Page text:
Friday, October 06, 2006

LIPMANESQUE! -- A VERY INTERACTIVE POST (CLICK YOURSELF!)


Fellow-blogger Lipman (http://lipmans.blogspot.com/) wrote an addendum to an article ('Some Thoughts on My Father and on German Jewry': http://chareidi.shemayisrael.com/SCS67features2.htm) by Rabbi Mordecai Plautz (editor@shemayisrael.com) originally in Yated Ne'eman(http://chareidi.shemayisrael.com/subscribe/subscribeYN.html) which was reproduced in Dei'ah ve Dibur (http://chareidi.shemayisrael.com/archives5765/bo/index.htm).


[NOTE as of October 11th, 2006: LIPMAN'S AMENDMENTS TO THE GLOSSARY HAVE BEEN INCORPORATED IN LARGE TYPE, ITALIC, UNDER THE RELEVANT ENTRIES (Baaltefille, Baaltekeye, Klikôdesh, Medine).
I HAVE ADDED ONE OR TWO NOTES IMMEDIATELY UNDERNEATH IN SMALL TYPE BETWEEN SQUARE BRACKETS.]


Lipman's addendum to Rabbi Plaut's article is here: http://lipmans.blogspot.com/2006/10/jews-in-rural-germany-again.html
Please read it. And go ahead and read his other posts too while you are there. Thank you.


Lipman indicated that some of his words might be difficult to understand - he adheres to a transcription of mediene pronunciation which though transparent for a reader of Dutch and probably a reader of German might prove opaque to one accustomed to Yeshivish (not all of us are Litvaks or Gallitzianers).

Mar gavriel (http://margavriel.blogspot.com/) suggested "You might want to define some of the terms in the "glossary" post on Mis-Dakdek. "
To which Lipman replied "Good idea! So, if somebody hasn't a clue what I was talking about, kindly drop by again after yontev [here: the upcoming holiday]. I'll try to find the time and link the terms to translations or explanations. "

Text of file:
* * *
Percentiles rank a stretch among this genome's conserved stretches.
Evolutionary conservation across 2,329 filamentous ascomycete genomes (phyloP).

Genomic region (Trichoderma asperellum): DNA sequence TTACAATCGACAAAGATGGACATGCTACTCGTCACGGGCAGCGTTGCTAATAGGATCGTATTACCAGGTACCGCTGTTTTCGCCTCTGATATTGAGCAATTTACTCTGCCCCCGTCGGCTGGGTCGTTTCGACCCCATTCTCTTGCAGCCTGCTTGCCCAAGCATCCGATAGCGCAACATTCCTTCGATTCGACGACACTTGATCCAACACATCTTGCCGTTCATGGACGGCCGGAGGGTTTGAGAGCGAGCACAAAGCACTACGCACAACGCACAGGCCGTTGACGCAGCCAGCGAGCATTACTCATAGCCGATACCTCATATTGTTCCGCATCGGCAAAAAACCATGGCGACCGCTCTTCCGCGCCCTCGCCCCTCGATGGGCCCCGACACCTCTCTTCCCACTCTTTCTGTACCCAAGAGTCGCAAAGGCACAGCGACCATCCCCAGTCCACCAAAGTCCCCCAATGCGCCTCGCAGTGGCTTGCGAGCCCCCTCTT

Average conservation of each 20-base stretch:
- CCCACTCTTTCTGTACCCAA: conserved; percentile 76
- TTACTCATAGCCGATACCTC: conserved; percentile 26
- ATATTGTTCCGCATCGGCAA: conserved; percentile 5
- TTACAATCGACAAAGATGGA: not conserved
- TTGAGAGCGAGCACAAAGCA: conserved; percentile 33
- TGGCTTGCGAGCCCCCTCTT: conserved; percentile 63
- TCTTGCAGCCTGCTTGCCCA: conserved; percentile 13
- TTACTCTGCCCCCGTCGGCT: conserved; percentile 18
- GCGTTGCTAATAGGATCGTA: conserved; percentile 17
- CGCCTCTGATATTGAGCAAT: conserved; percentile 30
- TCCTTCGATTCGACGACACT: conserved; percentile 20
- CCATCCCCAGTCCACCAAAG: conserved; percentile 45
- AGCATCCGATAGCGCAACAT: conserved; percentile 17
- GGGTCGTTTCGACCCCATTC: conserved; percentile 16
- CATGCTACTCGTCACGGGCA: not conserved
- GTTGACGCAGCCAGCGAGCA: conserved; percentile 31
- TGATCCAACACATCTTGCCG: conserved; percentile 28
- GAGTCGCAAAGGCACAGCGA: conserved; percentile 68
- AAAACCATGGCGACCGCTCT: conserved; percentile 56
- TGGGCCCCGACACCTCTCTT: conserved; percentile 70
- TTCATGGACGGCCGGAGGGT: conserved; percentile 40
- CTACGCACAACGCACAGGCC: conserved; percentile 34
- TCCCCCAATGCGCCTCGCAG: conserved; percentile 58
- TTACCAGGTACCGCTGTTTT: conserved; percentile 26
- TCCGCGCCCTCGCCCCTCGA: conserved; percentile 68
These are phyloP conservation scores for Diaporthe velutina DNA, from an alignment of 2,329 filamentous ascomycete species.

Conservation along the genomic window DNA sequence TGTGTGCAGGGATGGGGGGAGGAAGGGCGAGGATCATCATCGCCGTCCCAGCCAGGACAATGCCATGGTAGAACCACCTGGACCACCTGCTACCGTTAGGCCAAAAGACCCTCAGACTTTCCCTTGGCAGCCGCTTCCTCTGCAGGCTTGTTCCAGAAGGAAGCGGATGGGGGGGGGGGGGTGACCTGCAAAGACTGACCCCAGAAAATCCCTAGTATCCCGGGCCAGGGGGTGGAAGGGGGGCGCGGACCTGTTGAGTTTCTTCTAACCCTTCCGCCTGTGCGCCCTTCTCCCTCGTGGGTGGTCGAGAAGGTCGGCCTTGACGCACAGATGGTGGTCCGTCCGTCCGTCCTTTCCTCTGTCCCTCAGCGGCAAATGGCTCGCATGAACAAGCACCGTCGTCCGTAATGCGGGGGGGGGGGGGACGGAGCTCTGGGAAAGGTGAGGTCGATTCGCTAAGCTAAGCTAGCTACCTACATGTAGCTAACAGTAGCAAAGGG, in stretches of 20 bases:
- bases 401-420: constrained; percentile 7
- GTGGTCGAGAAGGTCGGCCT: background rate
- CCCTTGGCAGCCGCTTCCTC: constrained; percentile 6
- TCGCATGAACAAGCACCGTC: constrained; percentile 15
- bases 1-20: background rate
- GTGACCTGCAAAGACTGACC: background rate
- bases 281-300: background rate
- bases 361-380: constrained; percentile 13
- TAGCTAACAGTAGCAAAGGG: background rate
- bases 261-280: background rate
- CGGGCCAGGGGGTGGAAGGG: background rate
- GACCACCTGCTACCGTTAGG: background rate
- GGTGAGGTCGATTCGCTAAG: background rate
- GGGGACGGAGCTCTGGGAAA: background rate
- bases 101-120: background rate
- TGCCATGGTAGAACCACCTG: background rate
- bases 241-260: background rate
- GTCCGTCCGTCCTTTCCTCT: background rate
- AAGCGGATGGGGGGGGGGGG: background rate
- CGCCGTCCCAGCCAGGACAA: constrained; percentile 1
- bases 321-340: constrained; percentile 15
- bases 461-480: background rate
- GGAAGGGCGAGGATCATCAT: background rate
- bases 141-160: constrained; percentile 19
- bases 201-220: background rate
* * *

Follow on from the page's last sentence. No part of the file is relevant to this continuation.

[Note: Mis-Dakdek ("Miscellaneous Diq-dooq from Chevras HamMis-dakdekim") is here: http://mis-dakdek.blogspot.com/]



I'm afraid some of the clue-less cannot wait.

[By which I mean that I hope that such is the case, as I encourage impatient enthusiasm, and the material in both Lipman's post and in Rabbi Plaut's article relate in a number of ways to some of my own posts - see here:
http://atthebackofthehill.blogspot.com/2006/03/short-history-of-jews-of-eindhoven.html
&
http://atthebackofthehill.blogspot.com/2006/03/short-history-of-jews-of-eindhoven_23.html &
http://atthebackofthehill.blogspot.com/2006/04/short-history-of-jews-of-eindhoven.html &
http://atthebackofthehill.blogspot.com/2006/04/dutch-wwii-myth.html &
http://atthebackofthehill.blogspot.com/2006/10/ollandim-brief-description-of-origin.html .]


So, jumping the gun, I present a glossary to Lipman's addendum to Rabbi Plaut's article about his father and German Jewry. And take the opportunity to invite comment - especially from but not limited to Lipman and other geekei-diqdeq.



Aggev orche = Aggav - On the back (Aramaic), used to mean 'by the way', in mittn drinnen. Agav orche - on the back of these matters layed out here, meaning that I'm mentioning this because the subject makes it convenient that I do so.

Baalkrie = Master of reciting (ba'al keria); the Torah reader or reciter in a synagogue.

Baaltefille = Master of prayer (ba'al tefillah); the prayer leader in a shul, more likely in a shtibl (small study and prayer 'room', which in cities is closer than the synagogue, and often caters to a very specific subgroup of Yidden, such as, hypothetically, carters and coopers from Brisk living in Minsk, or Litvaks cutting diamonds in Mokum.